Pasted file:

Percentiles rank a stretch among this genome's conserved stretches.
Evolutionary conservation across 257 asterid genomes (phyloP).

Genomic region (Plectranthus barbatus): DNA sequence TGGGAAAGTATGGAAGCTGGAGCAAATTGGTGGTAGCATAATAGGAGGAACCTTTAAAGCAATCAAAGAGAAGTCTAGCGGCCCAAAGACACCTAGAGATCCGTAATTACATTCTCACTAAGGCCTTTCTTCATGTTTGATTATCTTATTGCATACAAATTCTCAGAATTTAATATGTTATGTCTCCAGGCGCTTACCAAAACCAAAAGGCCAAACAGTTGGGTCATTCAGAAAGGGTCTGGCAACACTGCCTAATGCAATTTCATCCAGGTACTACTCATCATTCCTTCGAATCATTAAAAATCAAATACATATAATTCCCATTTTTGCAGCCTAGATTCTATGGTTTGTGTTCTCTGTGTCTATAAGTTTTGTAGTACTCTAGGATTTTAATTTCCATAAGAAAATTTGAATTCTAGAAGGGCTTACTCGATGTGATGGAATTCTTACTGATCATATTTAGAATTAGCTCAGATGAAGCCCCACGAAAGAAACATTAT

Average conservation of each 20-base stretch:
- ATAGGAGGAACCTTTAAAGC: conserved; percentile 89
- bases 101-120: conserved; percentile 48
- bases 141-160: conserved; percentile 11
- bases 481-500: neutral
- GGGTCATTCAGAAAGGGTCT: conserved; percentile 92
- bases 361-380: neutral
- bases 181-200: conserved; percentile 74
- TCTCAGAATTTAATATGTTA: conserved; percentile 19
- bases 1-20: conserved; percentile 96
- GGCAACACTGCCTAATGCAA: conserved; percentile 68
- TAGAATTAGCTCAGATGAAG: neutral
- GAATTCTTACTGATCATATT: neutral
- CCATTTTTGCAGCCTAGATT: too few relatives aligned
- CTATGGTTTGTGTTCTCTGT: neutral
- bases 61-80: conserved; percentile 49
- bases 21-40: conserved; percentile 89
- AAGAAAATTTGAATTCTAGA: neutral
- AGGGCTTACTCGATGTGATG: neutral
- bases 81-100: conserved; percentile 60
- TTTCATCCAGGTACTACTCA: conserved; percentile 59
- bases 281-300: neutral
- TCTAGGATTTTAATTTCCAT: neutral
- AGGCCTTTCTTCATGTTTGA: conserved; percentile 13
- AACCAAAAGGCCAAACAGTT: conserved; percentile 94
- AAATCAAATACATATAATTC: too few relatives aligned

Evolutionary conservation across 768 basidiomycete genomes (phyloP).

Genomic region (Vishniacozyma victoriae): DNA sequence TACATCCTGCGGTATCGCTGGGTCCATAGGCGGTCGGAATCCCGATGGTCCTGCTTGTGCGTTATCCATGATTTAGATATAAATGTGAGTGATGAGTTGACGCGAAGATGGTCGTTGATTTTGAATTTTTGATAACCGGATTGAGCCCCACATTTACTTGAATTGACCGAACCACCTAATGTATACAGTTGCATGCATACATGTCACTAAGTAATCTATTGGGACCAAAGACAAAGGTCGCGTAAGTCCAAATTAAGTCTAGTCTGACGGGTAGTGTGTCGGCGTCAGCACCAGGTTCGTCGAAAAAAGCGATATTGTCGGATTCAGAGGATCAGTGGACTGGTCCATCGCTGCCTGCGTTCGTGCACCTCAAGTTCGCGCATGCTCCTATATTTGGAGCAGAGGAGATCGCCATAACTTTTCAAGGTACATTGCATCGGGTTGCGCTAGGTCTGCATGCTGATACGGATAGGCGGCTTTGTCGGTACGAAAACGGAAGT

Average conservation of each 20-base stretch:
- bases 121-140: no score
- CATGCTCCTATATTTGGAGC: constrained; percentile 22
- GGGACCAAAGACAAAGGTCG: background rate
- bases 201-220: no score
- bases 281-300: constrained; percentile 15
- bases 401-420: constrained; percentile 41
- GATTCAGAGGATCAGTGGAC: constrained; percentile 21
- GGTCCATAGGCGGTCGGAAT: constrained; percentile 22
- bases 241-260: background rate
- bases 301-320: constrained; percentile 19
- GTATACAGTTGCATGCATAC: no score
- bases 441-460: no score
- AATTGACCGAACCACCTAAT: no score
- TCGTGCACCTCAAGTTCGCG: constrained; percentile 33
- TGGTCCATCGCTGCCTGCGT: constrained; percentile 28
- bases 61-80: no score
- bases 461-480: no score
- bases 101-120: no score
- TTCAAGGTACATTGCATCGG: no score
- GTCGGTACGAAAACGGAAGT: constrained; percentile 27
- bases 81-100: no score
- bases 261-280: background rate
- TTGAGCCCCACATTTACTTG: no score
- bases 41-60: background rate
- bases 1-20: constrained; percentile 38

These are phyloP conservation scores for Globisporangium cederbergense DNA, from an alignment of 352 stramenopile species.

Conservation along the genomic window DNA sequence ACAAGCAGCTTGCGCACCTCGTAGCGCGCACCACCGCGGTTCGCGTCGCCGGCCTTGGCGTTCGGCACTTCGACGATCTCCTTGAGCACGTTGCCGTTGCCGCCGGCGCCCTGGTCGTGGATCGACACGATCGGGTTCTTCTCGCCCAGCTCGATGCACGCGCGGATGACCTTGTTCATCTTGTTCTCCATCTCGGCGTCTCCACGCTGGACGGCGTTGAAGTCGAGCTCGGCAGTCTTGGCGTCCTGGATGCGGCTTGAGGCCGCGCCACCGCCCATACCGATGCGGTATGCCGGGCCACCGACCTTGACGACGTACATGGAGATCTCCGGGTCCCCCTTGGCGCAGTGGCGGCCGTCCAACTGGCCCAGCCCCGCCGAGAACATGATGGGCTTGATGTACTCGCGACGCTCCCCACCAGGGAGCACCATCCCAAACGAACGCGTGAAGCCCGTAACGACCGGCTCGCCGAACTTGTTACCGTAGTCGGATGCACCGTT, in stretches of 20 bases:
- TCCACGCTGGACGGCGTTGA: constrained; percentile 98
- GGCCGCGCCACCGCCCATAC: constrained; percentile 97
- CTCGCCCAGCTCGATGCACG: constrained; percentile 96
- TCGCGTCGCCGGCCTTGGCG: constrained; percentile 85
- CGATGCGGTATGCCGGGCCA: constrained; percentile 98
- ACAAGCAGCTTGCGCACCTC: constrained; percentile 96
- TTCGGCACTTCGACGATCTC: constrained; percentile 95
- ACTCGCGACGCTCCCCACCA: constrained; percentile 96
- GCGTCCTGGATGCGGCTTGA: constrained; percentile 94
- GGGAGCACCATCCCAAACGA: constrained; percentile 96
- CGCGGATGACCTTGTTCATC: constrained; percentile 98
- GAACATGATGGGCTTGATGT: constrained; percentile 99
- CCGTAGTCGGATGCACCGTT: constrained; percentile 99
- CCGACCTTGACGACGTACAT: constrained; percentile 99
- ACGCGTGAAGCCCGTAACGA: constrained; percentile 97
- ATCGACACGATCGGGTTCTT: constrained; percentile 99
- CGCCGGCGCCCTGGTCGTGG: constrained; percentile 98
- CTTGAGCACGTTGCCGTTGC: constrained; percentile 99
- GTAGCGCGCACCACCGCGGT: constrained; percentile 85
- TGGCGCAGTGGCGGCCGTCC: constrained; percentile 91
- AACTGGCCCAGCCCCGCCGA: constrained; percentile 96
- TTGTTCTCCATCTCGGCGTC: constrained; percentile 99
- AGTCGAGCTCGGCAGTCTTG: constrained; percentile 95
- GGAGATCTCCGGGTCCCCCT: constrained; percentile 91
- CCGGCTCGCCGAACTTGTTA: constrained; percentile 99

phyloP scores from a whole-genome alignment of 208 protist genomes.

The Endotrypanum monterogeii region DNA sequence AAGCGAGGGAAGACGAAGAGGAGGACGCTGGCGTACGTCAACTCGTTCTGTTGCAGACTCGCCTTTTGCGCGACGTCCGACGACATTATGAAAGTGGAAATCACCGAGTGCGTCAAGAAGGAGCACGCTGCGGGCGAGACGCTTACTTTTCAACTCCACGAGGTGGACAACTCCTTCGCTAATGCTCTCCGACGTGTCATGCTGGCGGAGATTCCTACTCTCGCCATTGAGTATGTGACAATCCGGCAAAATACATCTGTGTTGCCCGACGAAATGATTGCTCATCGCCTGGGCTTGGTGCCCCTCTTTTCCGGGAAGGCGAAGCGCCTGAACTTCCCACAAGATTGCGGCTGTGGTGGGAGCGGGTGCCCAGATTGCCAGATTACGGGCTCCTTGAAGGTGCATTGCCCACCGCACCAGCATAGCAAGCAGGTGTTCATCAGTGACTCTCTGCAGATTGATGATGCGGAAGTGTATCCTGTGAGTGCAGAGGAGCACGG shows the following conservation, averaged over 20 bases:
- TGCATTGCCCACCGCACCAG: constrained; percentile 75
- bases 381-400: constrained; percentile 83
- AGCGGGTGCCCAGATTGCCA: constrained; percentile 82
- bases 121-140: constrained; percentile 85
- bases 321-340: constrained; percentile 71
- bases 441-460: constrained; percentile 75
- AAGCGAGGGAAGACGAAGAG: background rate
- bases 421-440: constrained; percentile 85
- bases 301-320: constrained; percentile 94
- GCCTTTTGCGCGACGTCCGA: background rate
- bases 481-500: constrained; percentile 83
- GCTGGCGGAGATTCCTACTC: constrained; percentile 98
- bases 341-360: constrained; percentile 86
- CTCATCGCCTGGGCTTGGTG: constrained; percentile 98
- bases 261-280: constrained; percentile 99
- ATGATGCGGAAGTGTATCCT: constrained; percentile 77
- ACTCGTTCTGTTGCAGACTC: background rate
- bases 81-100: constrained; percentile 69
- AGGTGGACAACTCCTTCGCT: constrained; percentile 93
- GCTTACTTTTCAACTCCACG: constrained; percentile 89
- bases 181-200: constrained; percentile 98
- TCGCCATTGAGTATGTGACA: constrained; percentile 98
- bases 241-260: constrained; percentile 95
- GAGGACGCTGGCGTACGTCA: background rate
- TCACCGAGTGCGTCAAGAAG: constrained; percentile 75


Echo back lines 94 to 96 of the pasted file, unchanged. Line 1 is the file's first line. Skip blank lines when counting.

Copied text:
- bases 421-440: constrained; percentile 85
- bases 301-320: constrained; percentile 94
- GCCTTTTGCGCGACGTCCGA: background rate